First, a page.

Throughout the day, Kavanaugh was repeatedly interrupted by protesters, who yelled criticism of the judge before being escorted from the room. The protesters shouted slogans such as "we will not go back," referring to the fear among some on the left that the Supreme Court would overturn Roe v. Wade if Kavanaugh is confirmed.
  • Democrats try to shut down hearing by invoking a procedural rule

    While Kavanaugh continued questioning, a bit of drama played out on the Senate floor as Democrats invoked a rarely enforced Senate rule against holding committee meetings past the first two hours of the Senate's day in the hopes of derailing the Kavanaugh hearing. Majority Leader Mitch McConnell asked for the Judiciary committee to be allowed to meet during today's session to which Schumer, denied, saying the public and Senate Democrats have not received the documents they need and Republicans are trying to "jam through" the nomination of Kavanaugh. Usually both sides agree by unanimous consent to allow committees to meet while the Senate is in session. Leader McConnell adjourned the Senate floor for the day, which will allow the Judiciary Committee to continue to meet for the remainder of the day.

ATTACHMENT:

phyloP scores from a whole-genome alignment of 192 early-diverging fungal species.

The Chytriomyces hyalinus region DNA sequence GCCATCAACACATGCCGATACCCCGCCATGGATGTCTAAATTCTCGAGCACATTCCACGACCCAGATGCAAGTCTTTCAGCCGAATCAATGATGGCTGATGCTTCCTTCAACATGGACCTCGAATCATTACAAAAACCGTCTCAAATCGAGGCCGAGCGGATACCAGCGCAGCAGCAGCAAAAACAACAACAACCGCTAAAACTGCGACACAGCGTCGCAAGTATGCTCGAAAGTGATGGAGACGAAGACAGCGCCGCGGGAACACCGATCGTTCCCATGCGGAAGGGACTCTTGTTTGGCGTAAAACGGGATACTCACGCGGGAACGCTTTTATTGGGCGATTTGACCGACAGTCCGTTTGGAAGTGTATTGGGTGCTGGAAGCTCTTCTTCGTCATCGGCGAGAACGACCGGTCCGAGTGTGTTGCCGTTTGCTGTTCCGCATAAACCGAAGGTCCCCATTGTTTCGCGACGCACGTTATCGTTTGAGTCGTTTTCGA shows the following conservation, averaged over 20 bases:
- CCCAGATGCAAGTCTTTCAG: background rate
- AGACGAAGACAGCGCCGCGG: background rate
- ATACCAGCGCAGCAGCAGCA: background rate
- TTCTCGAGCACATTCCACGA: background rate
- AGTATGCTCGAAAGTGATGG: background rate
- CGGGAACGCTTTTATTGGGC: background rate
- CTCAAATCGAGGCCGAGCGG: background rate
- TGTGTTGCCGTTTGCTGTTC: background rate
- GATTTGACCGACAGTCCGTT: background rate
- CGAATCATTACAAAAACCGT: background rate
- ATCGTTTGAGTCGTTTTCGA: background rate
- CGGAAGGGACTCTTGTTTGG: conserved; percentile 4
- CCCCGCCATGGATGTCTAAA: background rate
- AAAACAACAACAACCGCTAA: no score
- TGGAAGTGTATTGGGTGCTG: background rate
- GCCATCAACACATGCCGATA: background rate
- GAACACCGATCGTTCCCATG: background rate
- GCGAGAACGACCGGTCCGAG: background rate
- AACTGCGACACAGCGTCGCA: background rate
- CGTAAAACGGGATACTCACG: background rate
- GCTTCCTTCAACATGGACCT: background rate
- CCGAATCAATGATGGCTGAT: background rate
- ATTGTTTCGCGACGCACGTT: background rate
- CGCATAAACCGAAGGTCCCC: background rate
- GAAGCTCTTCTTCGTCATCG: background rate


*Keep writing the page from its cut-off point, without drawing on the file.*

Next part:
• Kavanaugh on immigration abortion case: "I'm a judge" not policy maker

    Pressed on his role in the case of a pregnant 17-year old girl seeking an abortion while being held in a Texas facility for immigrant children, Kavanaugh argued, "I'm a judge, I'm not making the policy decision." The teen ultimately had the abortion as the government prepared to appeal to the Supreme Court. Kavanaugh, in his dissent in the case, accepted that Roe v. Wade precedent applied to the teenager in the case. He did, however, side with the Trump administration who said as a minor, the girl should have consulted with an adult first before the procedure. "I'm deciding if policy is consistent with Supreme Court precedent," he added. He said in his ruling he did the "best I could."
  • Slamming process, Durbin says it's on Kavanaugh to be transparent

    Durbin, harping back to Democrats' strategy on Tuesday, slammed the confirmation process and the lack of access to documents on Kavanaugh's record. Durbin asked Kavanaugh if he was part of the decision making process in not releasing the entirety of documents to which Kavanaugh said that was not a decision for the nominee to make. Durbin further pressed Kavanaugh, saying he could have asked for the public release of documents in the spirit of transparency. "It's up to say I don't want a cloud or shadow" over the hearing.
  • Hearing comes back to order

    Kavanaugh returned just after 12:45 p.m. with questioning kicking off with Sen. Dick Durbin.
  • Senate breaks for short recess

    Promptly at 12:15 p.m., the Committee took it's first break of the day for lunch break and votes. The hearing will adjourn for 30 minutes.
  • In lighter moment, Kavanaugh reflects on how he'd like to be remembered

    In a rare moment of levity for the confirmation process, Sen. Graham asked Kavanaugh how he'd like to be remembered after all is said and done.